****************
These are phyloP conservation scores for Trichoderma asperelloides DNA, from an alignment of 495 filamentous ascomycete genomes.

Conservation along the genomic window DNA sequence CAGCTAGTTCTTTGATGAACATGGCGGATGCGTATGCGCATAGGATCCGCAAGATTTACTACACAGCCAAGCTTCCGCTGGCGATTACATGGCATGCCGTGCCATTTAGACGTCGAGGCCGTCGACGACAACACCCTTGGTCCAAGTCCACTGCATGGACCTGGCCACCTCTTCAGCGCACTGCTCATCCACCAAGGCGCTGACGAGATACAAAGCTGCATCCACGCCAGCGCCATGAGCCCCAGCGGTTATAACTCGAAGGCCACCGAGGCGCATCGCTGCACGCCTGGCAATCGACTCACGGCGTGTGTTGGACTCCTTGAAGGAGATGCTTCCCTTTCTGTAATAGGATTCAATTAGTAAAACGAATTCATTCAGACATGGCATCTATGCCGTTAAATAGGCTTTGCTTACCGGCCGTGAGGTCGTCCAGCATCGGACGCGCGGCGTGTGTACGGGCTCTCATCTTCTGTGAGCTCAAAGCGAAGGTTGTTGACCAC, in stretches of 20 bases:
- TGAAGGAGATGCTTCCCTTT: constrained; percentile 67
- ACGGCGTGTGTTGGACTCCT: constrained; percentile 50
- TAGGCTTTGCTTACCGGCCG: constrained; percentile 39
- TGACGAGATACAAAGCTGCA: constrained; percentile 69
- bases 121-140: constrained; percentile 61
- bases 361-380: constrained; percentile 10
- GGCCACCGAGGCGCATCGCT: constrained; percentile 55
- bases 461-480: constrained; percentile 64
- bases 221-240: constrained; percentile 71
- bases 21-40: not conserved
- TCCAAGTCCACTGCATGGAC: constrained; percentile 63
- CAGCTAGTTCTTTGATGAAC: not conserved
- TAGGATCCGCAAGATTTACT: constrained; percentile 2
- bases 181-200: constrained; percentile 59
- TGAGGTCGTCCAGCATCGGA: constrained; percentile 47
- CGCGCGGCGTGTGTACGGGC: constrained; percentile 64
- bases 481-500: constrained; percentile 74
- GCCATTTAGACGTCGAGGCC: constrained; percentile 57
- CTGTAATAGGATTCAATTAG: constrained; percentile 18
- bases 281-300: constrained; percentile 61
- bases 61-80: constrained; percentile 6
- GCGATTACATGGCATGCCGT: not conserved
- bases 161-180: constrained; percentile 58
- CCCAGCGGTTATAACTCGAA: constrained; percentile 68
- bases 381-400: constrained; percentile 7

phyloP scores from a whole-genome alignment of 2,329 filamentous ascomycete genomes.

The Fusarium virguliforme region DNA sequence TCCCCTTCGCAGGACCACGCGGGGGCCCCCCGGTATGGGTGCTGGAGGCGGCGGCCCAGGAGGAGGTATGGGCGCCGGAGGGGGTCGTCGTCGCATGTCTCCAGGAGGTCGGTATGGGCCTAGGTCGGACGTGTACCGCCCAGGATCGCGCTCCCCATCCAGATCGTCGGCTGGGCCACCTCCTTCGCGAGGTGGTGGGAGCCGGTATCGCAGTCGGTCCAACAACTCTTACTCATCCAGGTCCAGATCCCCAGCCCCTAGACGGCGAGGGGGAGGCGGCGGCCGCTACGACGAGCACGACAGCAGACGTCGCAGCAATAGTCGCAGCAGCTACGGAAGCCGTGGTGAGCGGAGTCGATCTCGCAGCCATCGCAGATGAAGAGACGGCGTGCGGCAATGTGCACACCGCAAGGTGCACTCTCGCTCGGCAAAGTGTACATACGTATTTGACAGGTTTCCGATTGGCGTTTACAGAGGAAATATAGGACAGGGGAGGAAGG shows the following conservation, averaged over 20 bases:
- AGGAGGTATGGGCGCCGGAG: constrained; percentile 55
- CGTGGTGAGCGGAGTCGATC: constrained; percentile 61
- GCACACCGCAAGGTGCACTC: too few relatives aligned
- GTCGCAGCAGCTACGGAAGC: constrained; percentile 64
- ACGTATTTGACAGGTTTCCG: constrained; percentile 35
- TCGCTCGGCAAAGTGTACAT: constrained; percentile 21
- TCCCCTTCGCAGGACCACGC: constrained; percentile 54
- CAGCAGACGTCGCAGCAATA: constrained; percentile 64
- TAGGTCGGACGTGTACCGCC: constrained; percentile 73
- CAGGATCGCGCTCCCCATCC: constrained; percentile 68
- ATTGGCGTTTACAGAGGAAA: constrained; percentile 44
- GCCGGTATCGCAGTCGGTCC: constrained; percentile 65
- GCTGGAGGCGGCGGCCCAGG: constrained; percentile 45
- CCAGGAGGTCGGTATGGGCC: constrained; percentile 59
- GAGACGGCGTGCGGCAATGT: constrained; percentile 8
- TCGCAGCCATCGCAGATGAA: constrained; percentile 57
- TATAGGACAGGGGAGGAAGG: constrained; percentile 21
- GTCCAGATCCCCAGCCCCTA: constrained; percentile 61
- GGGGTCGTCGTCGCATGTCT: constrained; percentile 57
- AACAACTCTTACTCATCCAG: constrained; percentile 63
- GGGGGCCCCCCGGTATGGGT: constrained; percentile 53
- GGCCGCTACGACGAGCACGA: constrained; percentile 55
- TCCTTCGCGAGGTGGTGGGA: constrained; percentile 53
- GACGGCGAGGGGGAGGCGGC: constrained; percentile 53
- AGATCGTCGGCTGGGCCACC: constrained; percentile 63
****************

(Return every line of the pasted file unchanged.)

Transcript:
These are phyloP conservation scores for Trichoderma asperelloides DNA, from an alignment of 495 filamentous ascomycete genomes.

Conservation along the genomic window DNA sequence CAGCTAGTTCTTTGATGAACATGGCGGATGCGTATGCGCATAGGATCCGCAAGATTTACTACACAGCCAAGCTTCCGCTGGCGATTACATGGCATGCCGTGCCATTTAGACGTCGAGGCCGTCGACGACAACACCCTTGGTCCAAGTCCACTGCATGGACCTGGCCACCTCTTCAGCGCACTGCTCATCCACCAAGGCGCTGACGAGATACAAAGCTGCATCCACGCCAGCGCCATGAGCCCCAGCGGTTATAACTCGAAGGCCACCGAGGCGCATCGCTGCACGCCTGGCAATCGACTCACGGCGTGTGTTGGACTCCTTGAAGGAGATGCTTCCCTTTCTGTAATAGGATTCAATTAGTAAAACGAATTCATTCAGACATGGCATCTATGCCGTTAAATAGGCTTTGCTTACCGGCCGTGAGGTCGTCCAGCATCGGACGCGCGGCGTGTGTACGGGCTCTCATCTTCTGTGAGCTCAAAGCGAAGGTTGTTGACCAC, in stretches of 20 bases:
- TGAAGGAGATGCTTCCCTTT: constrained; percentile 67
- ACGGCGTGTGTTGGACTCCT: constrained; percentile 50
- TAGGCTTTGCTTACCGGCCG: constrained; percentile 39
- TGACGAGATACAAAGCTGCA: constrained; percentile 69
- bases 121-140: constrained; percentile 61
- bases 361-380: constrained; percentile 10
- GGCCACCGAGGCGCATCGCT: constrained; percentile 55
- bases 461-480: constrained; percentile 64
- bases 221-240: constrained; percentile 71
- bases 21-40: not conserved
- TCCAAGTCCACTGCATGGAC: constrained; percentile 63
- CAGCTAGTTCTTTGATGAAC: not conserved
- TAGGATCCGCAAGATTTACT: constrained; percentile 2
- bases 181-200: constrained; percentile 59
- TGAGGTCGTCCAGCATCGGA: constrained; percentile 47
- CGCGCGGCGTGTGTACGGGC: constrained; percentile 64
- bases 481-500: constrained; percentile 74
- GCCATTTAGACGTCGAGGCC: constrained; percentile 57
- CTGTAATAGGATTCAATTAG: constrained; percentile 18
- bases 281-300: constrained; percentile 61
- bases 61-80: constrained; percentile 6
- GCGATTACATGGCATGCCGT: not conserved
- bases 161-180: constrained; percentile 58
- CCCAGCGGTTATAACTCGAA: constrained; percentile 68
- bases 381-400: constrained; percentile 7

phyloP scores from a whole-genome alignment of 2,329 filamentous ascomycete genomes.

The Fusarium virguliforme region DNA sequence TCCCCTTCGCAGGACCACGCGGGGGCCCCCCGGTATGGGTGCTGGAGGCGGCGGCCCAGGAGGAGGTATGGGCGCCGGAGGGGGTCGTCGTCGCATGTCTCCAGGAGGTCGGTATGGGCCTAGGTCGGACGTGTACCGCCCAGGATCGCGCTCCCCATCCAGATCGTCGGCTGGGCCACCTCCTTCGCGAGGTGGTGGGAGCCGGTATCGCAGTCGGTCCAACAACTCTTACTCATCCAGGTCCAGATCCCCAGCCCCTAGACGGCGAGGGGGAGGCGGCGGCCGCTACGACGAGCACGACAGCAGACGTCGCAGCAATAGTCGCAGCAGCTACGGAAGCCGTGGTGAGCGGAGTCGATCTCGCAGCCATCGCAGATGAAGAGACGGCGTGCGGCAATGTGCACACCGCAAGGTGCACTCTCGCTCGGCAAAGTGTACATACGTATTTGACAGGTTTCCGATTGGCGTTTACAGAGGAAATATAGGACAGGGGAGGAAGG shows the following conservation, averaged over 20 bases:
- AGGAGGTATGGGCGCCGGAG: constrained; percentile 55
- CGTGGTGAGCGGAGTCGATC: constrained; percentile 61
- GCACACCGCAAGGTGCACTC: too few relatives aligned
- GTCGCAGCAGCTACGGAAGC: constrained; percentile 64
- ACGTATTTGACAGGTTTCCG: constrained; percentile 35
- TCGCTCGGCAAAGTGTACAT: constrained; percentile 21
- TCCCCTTCGCAGGACCACGC: constrained; percentile 54
- CAGCAGACGTCGCAGCAATA: constrained; percentile 64
- TAGGTCGGACGTGTACCGCC: constrained; percentile 73
- CAGGATCGCGCTCCCCATCC: constrained; percentile 68
- ATTGGCGTTTACAGAGGAAA: constrained; percentile 44
- GCCGGTATCGCAGTCGGTCC: constrained; percentile 65
- GCTGGAGGCGGCGGCCCAGG: constrained; percentile 45
- CCAGGAGGTCGGTATGGGCC: constrained; percentile 59
- GAGACGGCGTGCGGCAATGT: constrained; percentile 8
- TCGCAGCCATCGCAGATGAA: constrained; percentile 57
- TATAGGACAGGGGAGGAAGG: constrained; percentile 21
- GTCCAGATCCCCAGCCCCTA: constrained; percentile 61
- GGGGTCGTCGTCGCATGTCT: constrained; percentile 57
- AACAACTCTTACTCATCCAG: constrained; percentile 63
- GGGGGCCCCCCGGTATGGGT: constrained; percentile 53
- GGCCGCTACGACGAGCACGA: constrained; percentile 55
- TCCTTCGCGAGGTGGTGGGA: constrained; percentile 53
- GACGGCGAGGGGGAGGCGGC: constrained; percentile 53
- AGATCGTCGGCTGGGCCACC: constrained; percentile 63